The Death of Caesar, Barry Strauss
I was interested to read The Death of Caesar, since I’d read Barry Strauss’ work before — his book on Spartacus, for one, and the one on the Trojan War. I was less impressed with this one — it’s still informative and interesting, and it even pulled out things I didn’t know about the Ides of March and Caesar’s life in general. For example, if I’m thinking about the Ides of March, I’m thinking about Brutus and Cassius, and not about a guy called Decimus who didn’t even make it into Shakespeare’s version properly. And yet Strauss brings Decimus back into the foreground, pointing out how close he was to Caesar. If Caesar’s last words were “et tu, Brute?”, then he was referring to this Brutus: Decimus Junius Brutus Albinus.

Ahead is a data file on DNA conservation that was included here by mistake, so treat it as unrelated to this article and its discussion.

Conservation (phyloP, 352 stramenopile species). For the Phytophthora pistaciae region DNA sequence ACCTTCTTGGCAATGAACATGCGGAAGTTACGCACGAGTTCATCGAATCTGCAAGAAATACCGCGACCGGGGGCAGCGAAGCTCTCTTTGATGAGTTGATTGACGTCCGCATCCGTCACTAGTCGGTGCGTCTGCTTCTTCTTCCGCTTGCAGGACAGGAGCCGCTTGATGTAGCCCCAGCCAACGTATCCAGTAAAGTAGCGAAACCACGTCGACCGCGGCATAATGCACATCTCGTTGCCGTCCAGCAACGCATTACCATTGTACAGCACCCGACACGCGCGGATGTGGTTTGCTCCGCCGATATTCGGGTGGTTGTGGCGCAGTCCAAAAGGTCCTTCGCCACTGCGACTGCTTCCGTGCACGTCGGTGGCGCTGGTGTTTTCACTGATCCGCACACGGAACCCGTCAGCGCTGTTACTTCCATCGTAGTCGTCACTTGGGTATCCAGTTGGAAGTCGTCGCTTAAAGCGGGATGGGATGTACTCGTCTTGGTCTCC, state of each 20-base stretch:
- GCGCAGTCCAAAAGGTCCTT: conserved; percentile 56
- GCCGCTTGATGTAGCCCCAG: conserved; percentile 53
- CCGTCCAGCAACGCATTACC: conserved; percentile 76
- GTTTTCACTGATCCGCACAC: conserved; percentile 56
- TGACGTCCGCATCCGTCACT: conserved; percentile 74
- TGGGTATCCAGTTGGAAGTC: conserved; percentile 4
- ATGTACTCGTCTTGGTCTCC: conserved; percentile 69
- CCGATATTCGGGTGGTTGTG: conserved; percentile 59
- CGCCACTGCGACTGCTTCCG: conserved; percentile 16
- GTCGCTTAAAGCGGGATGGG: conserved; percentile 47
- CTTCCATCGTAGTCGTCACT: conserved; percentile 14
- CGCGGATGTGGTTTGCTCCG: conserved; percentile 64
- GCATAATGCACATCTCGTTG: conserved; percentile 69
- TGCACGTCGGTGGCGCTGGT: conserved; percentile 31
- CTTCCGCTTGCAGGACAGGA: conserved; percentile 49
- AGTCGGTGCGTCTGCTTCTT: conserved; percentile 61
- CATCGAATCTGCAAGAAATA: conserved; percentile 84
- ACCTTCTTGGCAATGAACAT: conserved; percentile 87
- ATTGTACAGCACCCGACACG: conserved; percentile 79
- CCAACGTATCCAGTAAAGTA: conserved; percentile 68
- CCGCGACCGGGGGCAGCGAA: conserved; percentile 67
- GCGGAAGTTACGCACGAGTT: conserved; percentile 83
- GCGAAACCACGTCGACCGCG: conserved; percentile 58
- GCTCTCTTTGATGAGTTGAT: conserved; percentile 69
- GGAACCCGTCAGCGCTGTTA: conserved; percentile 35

But. The book didn’t have quite the energy I remembered from the book on Spartacus, and things seemed to drag on. Perhaps it’s because it doesn’t only cover the death of Julius Caesar, but also somewhat of the rise of Mark Anthony and Octavian (Augustus). It seems to wander a little from the point — but then, how would you write a whole book about the Ides of March? And doesn’t it make sense to cover the political fallout and the fate of the assassins?
So possibly I’m just being picky, but this didn’t feel as riveting as Strauss’ other books. Interesting, though, definitely.
Gaia, James Lovelock